JAIC 1979, Volume 19, Number 1, Article 3 (pp. 14 to 23)
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Journal of the American Institute for Conservation
JAIC 1979, Volume 19, Number 1, Article 3 (pp. 14 to 23)


Helmut Schweppe


FIGURE 3 shows the lakes of the most important red natural dyes: madder (the most commonly-encountered natural red dye), orchil, cochineal, kermes, lac dye, redwood, sandalwood, and safflower. Madder can be recognized by its orange tin lake. Orchil can be identified with certainty by its failure to form colored lakes with tin and the intense violet formed on subsequent treatment with ammonia. Redwood can be recognized by the intense red solution formed when the material is treated with stannous chloride reagent. Sandalwood can be recognized by the change from red to almost black when the tin lake is treated with ammonia and the reversion to red when the ammonia is washed out by water. Safflower dyeings are bleached by treatment with stannous chloride, and remain colorless when subsequently treated with ammonia. Cochineal, kermes, and lac dye cannot be distinguished by means of their lakes; here it is necessary to make use of thin-layer chromatography.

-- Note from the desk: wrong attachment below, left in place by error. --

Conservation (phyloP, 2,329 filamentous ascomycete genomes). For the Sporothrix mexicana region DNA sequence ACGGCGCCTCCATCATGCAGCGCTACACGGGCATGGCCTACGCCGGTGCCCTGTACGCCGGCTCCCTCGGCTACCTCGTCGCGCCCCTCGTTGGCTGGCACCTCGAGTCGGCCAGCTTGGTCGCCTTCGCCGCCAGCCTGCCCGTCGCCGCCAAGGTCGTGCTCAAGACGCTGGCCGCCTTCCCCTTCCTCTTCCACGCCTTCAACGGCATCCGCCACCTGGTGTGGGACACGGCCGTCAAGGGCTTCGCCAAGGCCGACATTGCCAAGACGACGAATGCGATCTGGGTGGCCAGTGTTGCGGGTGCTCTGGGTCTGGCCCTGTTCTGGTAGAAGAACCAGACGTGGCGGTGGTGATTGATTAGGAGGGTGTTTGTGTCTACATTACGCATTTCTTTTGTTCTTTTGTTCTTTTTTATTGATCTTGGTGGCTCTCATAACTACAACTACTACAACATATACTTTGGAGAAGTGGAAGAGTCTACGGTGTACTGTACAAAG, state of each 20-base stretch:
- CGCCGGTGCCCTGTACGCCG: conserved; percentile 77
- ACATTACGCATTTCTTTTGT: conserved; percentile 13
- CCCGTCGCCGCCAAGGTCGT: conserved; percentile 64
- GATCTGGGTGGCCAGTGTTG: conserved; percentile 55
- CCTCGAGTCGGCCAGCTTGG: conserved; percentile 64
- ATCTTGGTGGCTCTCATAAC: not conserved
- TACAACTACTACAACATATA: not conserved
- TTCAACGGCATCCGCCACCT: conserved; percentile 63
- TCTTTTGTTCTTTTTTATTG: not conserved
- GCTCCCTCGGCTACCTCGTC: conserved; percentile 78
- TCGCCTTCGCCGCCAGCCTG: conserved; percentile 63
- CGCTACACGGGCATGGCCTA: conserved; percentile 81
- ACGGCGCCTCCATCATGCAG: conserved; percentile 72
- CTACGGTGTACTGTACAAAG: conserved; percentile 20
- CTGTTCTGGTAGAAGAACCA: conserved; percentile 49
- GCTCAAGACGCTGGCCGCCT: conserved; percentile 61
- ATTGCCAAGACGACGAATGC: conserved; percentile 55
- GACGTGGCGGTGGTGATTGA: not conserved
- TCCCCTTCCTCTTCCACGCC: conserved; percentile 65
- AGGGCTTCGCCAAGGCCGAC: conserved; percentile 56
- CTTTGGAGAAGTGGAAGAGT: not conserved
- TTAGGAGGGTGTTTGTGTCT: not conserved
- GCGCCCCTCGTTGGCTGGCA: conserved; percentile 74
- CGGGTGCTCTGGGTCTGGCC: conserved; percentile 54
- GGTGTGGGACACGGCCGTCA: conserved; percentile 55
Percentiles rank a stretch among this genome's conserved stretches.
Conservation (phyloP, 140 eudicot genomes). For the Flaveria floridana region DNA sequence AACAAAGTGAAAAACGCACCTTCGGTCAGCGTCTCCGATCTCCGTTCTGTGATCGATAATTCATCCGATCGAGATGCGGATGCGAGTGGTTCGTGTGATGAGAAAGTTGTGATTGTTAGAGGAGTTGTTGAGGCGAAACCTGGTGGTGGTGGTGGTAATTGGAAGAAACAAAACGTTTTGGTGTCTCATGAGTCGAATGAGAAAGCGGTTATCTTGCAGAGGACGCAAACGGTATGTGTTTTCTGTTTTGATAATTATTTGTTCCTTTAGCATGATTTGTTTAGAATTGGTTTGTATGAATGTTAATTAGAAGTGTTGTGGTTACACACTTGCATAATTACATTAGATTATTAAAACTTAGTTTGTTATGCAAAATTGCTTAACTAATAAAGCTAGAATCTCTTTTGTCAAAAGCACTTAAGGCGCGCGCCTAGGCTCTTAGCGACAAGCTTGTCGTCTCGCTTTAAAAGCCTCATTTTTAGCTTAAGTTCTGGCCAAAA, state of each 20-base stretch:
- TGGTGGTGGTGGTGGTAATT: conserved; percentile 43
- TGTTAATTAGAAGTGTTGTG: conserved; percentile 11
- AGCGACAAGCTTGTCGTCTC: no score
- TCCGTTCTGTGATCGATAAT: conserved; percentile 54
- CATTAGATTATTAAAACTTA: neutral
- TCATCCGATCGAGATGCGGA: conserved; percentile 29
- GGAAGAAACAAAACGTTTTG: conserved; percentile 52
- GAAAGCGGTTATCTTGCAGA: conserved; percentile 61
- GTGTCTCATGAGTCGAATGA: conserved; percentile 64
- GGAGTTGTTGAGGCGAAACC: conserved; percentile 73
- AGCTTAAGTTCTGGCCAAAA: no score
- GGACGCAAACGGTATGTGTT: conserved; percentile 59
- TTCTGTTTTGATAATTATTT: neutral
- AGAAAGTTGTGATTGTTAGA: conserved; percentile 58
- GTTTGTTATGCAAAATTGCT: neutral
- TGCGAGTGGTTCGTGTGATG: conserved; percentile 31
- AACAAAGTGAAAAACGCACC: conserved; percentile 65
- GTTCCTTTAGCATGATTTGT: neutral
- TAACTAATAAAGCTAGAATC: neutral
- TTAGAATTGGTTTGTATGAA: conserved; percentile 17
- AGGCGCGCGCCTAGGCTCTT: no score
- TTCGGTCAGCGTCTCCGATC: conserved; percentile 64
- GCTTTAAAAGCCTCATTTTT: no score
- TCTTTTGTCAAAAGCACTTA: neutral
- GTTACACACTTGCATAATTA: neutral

Fig. 3. Lakes of red natural dyes.

Copyright 1979 American Institute for Conservation of Historic and Artistic Works